Posts Tagged ‘IRS’
The IRS has announced a new initiative for employers, known as the Voluntary Worker Classification Settlement Program. The program allows employers who have misclassified workers as “independent contractors” rather than “employees” to reclassify the workers. The employers would only have to pay a small percentage of the employment tax liability that would have been due to cover past payroll taxes, with no interest or penalties. While the IRS program is available to businesses of all sizes, as a practical matter, it is likely to most affect smaller entities.
The classification — or misclassification — of an employee as an independent contractor, as the case may be, has been a hot-button issue of late. The import of the proper classification of a worker as an employee or an independent contractor goes beyond a mere label: A substantial monetary and employee benefit impact is at stake for the employer and the worker alike. Worker classification is also an important issue to the IRS, since a significant percentage of federal revenue comes from employment taxes. The IRS has been conducting random audits of businesses to ensure employment tax compliance.
Employees and independent contractors are treated differently for income-tax withholding and employment-tax purposes. With an employee, the business generally must withhold income taxes from the employee’s pay and remit those taxes to the federal (and state, if applicable) government. The business and the employee share the responsibility for Social Security and Medicare (FICA) taxes on the employee’s earnings. The business also must pay unemployment taxes for the worker. In the case of an independent contractor, income-tax withholding is not required and the worker is fully liable for his or her own self-employment taxes (essentially equivalent to the total of the employee-employer contributions to FICA taxes) and unemployment taxes do not apply.
In determining a worker’s classification, the IRS applies a “facts and circumstances” test involving numerous factors; an analysis of the entire relationship needs to be taken into account. A key issue that the IRS has traditionally examined is whether the employer had the right to direct and control the actions of the worker as to how to perform the services. Other factors include how the worker is paid, whether there is a written contract, whether expenses are reimbursed, and whether the business or the worker provides tools and supplies.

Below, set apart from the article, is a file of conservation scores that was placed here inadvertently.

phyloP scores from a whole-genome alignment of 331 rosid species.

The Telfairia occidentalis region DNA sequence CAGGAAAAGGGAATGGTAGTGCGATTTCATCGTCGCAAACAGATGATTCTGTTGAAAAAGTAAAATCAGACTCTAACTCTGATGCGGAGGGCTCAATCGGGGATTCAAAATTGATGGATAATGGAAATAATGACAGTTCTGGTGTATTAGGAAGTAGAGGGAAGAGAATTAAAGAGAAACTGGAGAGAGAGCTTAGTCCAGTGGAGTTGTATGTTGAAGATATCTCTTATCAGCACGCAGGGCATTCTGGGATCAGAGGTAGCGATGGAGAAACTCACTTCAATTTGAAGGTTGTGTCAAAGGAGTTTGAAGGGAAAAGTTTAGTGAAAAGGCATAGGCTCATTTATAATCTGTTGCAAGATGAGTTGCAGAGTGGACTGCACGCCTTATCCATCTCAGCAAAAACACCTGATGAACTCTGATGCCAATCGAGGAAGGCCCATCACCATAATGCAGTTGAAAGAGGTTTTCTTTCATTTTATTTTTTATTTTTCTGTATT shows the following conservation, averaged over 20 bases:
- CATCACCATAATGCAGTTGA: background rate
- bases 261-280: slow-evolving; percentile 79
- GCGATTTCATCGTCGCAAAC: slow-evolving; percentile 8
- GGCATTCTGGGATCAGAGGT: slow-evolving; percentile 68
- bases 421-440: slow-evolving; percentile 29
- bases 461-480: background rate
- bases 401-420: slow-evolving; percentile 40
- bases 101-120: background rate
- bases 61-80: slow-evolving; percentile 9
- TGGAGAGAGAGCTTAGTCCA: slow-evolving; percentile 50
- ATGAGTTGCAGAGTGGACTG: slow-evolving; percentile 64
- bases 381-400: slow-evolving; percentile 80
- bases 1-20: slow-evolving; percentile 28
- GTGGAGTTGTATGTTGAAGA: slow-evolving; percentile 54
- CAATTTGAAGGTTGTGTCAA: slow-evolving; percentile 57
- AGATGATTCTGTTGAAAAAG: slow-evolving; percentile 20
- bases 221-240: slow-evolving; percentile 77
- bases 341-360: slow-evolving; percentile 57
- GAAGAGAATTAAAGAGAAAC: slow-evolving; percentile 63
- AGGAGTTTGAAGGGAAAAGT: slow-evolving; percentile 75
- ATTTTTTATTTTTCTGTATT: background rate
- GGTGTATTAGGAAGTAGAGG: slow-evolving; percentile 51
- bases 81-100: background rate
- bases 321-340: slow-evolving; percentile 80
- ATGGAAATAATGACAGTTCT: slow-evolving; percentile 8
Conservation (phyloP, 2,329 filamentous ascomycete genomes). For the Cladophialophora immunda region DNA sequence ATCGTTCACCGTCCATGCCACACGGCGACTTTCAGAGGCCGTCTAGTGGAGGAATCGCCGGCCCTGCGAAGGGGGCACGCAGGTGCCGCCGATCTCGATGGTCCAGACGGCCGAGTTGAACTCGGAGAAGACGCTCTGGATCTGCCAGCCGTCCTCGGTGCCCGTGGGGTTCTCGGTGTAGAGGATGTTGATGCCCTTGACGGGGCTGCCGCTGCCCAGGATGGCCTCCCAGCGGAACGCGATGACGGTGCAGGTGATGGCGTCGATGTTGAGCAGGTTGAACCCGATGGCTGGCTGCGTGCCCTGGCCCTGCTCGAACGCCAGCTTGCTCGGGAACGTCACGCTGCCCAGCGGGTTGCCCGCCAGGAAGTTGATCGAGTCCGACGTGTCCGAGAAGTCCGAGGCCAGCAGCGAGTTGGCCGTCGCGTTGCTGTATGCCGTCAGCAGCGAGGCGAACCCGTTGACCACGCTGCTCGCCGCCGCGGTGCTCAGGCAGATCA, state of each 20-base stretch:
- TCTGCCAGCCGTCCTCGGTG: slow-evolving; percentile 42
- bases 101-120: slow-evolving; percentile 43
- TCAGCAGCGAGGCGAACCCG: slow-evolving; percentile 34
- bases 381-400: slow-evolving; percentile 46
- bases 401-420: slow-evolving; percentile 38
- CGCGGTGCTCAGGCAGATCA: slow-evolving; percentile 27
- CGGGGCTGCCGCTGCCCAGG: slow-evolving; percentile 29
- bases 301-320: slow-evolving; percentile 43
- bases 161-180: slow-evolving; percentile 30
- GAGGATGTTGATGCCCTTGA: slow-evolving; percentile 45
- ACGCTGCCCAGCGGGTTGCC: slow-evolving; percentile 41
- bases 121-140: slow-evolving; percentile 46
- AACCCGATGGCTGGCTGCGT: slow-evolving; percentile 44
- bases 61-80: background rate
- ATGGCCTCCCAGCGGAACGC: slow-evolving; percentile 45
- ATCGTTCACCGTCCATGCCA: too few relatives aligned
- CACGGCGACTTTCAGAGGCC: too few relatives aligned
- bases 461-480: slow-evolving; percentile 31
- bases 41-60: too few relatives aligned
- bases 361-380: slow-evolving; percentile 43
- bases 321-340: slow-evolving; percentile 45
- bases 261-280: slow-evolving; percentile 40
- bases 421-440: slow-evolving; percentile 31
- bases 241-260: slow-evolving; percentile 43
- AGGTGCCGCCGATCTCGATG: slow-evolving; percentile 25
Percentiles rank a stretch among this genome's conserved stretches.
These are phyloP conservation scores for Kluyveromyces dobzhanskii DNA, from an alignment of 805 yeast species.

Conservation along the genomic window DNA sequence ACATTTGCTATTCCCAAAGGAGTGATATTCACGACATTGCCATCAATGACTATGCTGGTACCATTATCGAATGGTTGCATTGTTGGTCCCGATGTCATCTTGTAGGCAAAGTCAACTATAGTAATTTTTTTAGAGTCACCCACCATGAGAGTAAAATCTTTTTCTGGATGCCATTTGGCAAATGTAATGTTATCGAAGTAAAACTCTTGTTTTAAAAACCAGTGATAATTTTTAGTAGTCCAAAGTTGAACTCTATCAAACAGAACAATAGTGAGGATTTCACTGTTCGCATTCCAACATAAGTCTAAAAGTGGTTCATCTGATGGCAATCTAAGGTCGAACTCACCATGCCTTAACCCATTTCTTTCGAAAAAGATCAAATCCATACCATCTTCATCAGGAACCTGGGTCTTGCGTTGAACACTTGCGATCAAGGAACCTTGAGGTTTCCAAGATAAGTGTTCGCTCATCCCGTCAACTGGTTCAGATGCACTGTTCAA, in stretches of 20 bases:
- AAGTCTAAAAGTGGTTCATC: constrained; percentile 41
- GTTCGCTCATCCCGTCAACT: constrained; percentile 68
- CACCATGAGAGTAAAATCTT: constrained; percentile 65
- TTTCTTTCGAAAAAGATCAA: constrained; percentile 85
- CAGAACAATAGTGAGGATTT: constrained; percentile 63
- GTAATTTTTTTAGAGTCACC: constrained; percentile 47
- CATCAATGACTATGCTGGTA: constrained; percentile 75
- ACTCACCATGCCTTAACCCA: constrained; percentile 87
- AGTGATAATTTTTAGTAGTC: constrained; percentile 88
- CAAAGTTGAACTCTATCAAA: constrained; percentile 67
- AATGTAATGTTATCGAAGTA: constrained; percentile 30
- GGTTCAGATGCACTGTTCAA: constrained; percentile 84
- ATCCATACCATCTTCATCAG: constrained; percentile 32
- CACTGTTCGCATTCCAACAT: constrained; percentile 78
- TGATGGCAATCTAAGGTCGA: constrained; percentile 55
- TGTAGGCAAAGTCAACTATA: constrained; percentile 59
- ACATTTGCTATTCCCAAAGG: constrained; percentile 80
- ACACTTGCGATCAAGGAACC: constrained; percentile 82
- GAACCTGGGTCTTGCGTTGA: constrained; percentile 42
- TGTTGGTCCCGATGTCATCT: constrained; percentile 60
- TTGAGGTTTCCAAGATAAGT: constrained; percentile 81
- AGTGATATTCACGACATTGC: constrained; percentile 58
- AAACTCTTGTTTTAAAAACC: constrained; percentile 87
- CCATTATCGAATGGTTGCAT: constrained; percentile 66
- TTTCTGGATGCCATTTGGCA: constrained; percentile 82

The New IRS Initiative
The new program enables certain employers to resolve past worker classification issues and gain clarity as to the worker classification issue at a relatively low cost by voluntarily reclassifying their workers.
As opposed to waiting for a potential IRS audit, businesses (and other entities, including tax-exempt organizations and government units) may use the Voluntary Worker Classification Settlement Program to achieve compliance by making a minimal payment (generally, 10% of the employment tax liability deemed owed) to cover past payroll tax obligations. To be eligible to take advantage of the IRS’ offer, a business must satisfy some basic requirements. The entity must:
- Have consistently treated the worker(s) as nonemployees in the past,
- Have filed all required IRS Forms 1099 for the workers for the past three years, and
- Not currently be under a worker classification audit by federal or state agencies.
The IRS created the program ostensibly to increase tax compliance and reduce the burden placed on employers by providing greater certainty for the worker, the business, and the IRS as to a given worker’s employment classification status.
How to Apply
Employers who are interested in applying to the new voluntary classification program can do so by filing IRS Form 8952, Application for Voluntary Classification Settlement Program, at least 60 days before intending to treat a contractor as an employee. If all conditions are met, the employer will not be audited on payroll taxes related to the worker for prior years.
Take Advantage of Professional Advice
We would be happy to discuss any questions or concerns that you may have relating to the new IRS worker classification initiative. We can help you determine whether your organization is eligible and, if so, how to participate in the program. Let’s get together and talk.
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